The challenges of parenting are compounded if your child has epilepsy. Not only do you have the normal concerns about raising a child; now you have to make allowances for epilepsy.
This article details common concerns facing a parent who has a child with epilepsy, and how to handle them.
How do children deal with epilepsy?
It’s natural for a child who has a chronic illness or who is different from other children to feel resentful. Children with an illness such as epilepsy might develop emotional problems, such as poor self-esteem or depression. These problems might come from within (anger, embarrassment, frustration), or from outside. (Children with epilepsy might be teased by other children.)
How can I help my child deal with these feelings?
As a parent, you can help your child deal with these feelings in the following ways:
- Make sure your child understands as much as possible about his or her disease.
- Try to get your child to be positive about his or her disease and focus on things he or she can do.
- Don’t let your child’s illness prevent you from disciplining him or her if necessary.
As for your other children and the rest of your family:
- Be sure your other children understand their sibling’s illness. If they are feeling neglected, try to spend more time with them.
- If you think it’s necessary, seek family counseling to help everyone understand how to deal with the illness.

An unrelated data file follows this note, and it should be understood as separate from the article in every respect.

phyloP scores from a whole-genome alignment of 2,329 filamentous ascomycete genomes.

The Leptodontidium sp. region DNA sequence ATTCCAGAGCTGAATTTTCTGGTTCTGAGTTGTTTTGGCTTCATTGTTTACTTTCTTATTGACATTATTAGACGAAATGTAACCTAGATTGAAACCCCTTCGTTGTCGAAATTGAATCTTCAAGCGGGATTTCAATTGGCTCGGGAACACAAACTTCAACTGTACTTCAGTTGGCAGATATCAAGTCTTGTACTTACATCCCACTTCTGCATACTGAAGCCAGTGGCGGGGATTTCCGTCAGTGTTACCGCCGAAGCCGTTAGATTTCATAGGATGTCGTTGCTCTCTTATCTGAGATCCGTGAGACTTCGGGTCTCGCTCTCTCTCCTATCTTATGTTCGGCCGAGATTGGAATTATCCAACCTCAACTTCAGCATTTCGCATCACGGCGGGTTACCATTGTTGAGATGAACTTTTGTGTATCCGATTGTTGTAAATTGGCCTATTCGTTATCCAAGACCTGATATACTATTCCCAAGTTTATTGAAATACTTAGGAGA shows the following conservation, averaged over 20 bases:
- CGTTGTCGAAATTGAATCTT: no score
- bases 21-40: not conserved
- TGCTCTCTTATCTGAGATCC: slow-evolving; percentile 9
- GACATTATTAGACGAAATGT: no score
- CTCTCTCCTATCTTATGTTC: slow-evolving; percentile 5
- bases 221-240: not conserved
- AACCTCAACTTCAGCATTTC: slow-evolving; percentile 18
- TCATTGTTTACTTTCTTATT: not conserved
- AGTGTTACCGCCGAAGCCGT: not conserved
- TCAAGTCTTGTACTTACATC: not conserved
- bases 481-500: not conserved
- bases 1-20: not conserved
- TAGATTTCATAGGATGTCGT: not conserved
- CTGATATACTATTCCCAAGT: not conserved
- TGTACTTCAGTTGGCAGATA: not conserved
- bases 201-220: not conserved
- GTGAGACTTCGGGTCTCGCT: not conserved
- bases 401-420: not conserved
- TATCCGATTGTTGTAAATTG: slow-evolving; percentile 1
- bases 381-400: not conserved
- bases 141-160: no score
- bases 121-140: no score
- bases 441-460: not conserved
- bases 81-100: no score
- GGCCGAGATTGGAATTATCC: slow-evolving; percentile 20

- Let your extended family know about your child’s illness and answer any questions they might have.
Children and epilepsy medicine
If your child is taking medicine, you can work with your child’s doctor to make sure your child is taking the medicine correctly. Some things to be attentive to include the following:
- Learn the schedule for the medicine (how many times a day to take it, whether it should be taken with food, etc.).
- Find out what to do if your child forgets to take a dose of medicine.
- Know if any of the medicines require blood tests.
- Be aware of the potential side effects of the medicines and what to do about them.
- Ask the doctor what to do if your child is ill and/or has a fever. (Fever sometimes brings on seizures.)
- Make sure your child’s school knows that he or she takes epilepsy medicine, and that arrangements are made for him or her to take it at school (if necessary).
What else can I do to protect my child?
Monitor your child anytime he or she is near water, whether at home or outside.
Here are some tips for inside the home:
- Keep an eye on your child while he or she is in the bathtub.
- Make sure the bathroom door opens outward rather than inward, so that it can still be opened in case your child falls. Take the locks off the bathroom door.
- Check the bathtub drain to make sure it’s working properly.
- Keep the water in the tub at low levels.
- Keep the water temperature low to prevent scalding.
- Install a shower or tub seat with a safety strap in the tub for older children.
- Keep all electrical appliances away from the sink or bathtub.
Outside the home:
- Don’t let a child with epilepsy swim alone.
- Make sure all adults, including the lifeguards and swimming instructors, know that your child has epilepsy.
- If your child has a seizure while swimming, get him or her out of the water as soon as possible and check his or her status. If anything seems wrong, contact the doctor right away.
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This information is provided by the Cleveland Clinic and is not intended to replace the medical advice of your doctor or health care provider. Please consult your health care provider for advice about a specific medical condition. This document was last reviewed on: 1/2/2009...#12252